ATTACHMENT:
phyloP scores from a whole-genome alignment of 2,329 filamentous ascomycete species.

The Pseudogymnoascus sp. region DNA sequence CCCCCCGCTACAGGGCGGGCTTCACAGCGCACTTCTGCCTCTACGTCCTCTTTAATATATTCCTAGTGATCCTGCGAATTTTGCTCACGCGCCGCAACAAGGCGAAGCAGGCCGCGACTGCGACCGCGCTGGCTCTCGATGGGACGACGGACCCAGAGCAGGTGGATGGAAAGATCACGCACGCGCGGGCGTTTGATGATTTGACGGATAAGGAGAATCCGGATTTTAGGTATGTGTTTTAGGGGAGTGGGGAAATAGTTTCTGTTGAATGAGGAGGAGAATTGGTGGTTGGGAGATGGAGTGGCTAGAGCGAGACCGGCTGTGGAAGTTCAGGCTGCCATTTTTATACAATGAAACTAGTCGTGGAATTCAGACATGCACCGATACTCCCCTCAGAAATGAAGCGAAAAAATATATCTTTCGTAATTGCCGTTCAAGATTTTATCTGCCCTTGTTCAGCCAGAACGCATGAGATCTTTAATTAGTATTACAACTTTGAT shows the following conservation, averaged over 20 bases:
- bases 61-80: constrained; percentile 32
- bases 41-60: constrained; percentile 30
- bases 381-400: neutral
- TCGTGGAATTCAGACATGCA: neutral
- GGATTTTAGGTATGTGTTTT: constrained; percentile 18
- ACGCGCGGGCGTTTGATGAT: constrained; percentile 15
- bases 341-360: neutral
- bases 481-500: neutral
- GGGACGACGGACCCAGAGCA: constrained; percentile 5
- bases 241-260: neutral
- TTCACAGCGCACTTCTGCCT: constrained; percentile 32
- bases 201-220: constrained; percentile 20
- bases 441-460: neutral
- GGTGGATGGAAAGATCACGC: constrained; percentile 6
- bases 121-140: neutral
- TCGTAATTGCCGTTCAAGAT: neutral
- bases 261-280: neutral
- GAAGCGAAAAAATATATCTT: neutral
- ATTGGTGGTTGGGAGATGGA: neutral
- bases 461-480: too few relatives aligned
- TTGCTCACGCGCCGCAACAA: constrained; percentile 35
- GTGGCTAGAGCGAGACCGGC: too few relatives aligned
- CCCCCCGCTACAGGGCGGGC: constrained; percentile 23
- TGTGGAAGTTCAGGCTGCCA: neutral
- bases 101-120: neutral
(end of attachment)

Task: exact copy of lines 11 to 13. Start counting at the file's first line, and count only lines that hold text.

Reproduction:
- GGGACGACGGACCCAGAGCA: constrained; percentile 5
- bases 241-260: neutral
- TTCACAGCGCACTTCTGCCT: constrained; percentile 32